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Photocatalysts with Single-Atoms Supported on Carbon Nitride for Hydrogen Transfer Reactions

Grant number: 23/13283-2
Support Opportunities:Scholarships in Brazil - Scientific Initiation
Effective date (Start): February 01, 2024
Effective date (End): January 31, 2025
Field of knowledge:Physical Sciences and Mathematics - Chemistry - Inorganic Chemistry
Principal Investigator:Ivo Freitas Teixeira
Grantee:Pietra Flores Rainho Martins
Host Institution: Centro de Ciências Exatas e de Tecnologia (CCET). Universidade Federal de São Carlos (UFSCAR). São Carlos , SP, Brazil
Associated research grant:20/14741-6 - Graphitic carbon nitrides as platforms for single-atom photocatalysis: moving towards design principles for improved performance, AP.JP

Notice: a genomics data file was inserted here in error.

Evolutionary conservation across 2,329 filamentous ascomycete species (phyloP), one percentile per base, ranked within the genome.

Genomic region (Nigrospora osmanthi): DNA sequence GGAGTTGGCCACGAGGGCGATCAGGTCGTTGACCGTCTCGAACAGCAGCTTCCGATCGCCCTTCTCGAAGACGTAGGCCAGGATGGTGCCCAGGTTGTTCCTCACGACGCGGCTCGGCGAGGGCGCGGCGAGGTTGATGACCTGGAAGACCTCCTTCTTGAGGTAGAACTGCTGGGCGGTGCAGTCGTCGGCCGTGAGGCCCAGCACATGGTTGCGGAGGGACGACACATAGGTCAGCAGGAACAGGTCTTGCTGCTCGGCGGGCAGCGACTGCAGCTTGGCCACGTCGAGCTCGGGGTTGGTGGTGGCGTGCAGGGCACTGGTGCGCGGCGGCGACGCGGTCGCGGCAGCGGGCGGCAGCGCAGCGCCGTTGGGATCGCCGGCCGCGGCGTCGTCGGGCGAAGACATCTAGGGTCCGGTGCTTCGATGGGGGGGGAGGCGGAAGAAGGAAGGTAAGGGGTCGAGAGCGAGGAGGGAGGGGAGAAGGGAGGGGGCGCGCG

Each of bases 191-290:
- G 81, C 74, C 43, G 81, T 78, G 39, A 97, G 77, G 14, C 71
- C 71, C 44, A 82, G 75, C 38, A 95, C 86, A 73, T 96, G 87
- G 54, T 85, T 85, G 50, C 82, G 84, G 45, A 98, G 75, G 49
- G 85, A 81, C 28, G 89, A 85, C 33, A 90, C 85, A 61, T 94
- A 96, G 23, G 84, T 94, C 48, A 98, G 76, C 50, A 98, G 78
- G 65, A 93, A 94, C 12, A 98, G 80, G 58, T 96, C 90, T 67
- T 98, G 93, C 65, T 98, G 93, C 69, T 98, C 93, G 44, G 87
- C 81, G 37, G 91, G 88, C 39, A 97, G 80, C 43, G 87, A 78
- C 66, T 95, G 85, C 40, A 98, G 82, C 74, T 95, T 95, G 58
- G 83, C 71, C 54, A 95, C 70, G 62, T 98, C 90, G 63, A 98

In industrial processes, such as the hydrogenation of unsaturated organic molecules, the high energy demand is a huge challenge to be overcome, a challenge that keeps on growing exponentially with the modernization of such industries. This issue redirects the attention of various researchers to the largest, yet underutilized source of renewable energy: the sun. To achieve a viable and effective process converting solar energy into chemical energy, a catalyst capable of operating in the visible light spectrum is necessary, such as crystalline carbon nitrides in poly (heptazine imides) form. These are semiconductors with simple and efficient synthesis, capable of coordinating single atoms of catalytic metals, ideal for semi-hydrogenation and other reduction reactions through a process known as hydrogen transfer, a refined approach in hydrogenations that by-pass the need and employment of molecular H2. In this project, the goal is to synthesize hybrid catalysts, stabilizing Platinum, Palladium and Nickel single atoms in crystalline carbon nitrides, i.e. poly (heptazine imides) (PHI), via a cation exchange method, obtaining a material with the right potential to hydrogenate unsaturated organic molecules. This material will be applied in hydrogen transfer reactions powered by light, aiming to use water and other green sources as the proton's source, eliminating the need for gaseous hydrogen, a challenging process due to water's high thermodynamic stability. We plan to optimize the reaction conditions for the hydrogenation of C=C bond and reduction of nitro groups, obtaining an alternative, sustainable, and economically viable route for this essential process in the chemical industry.

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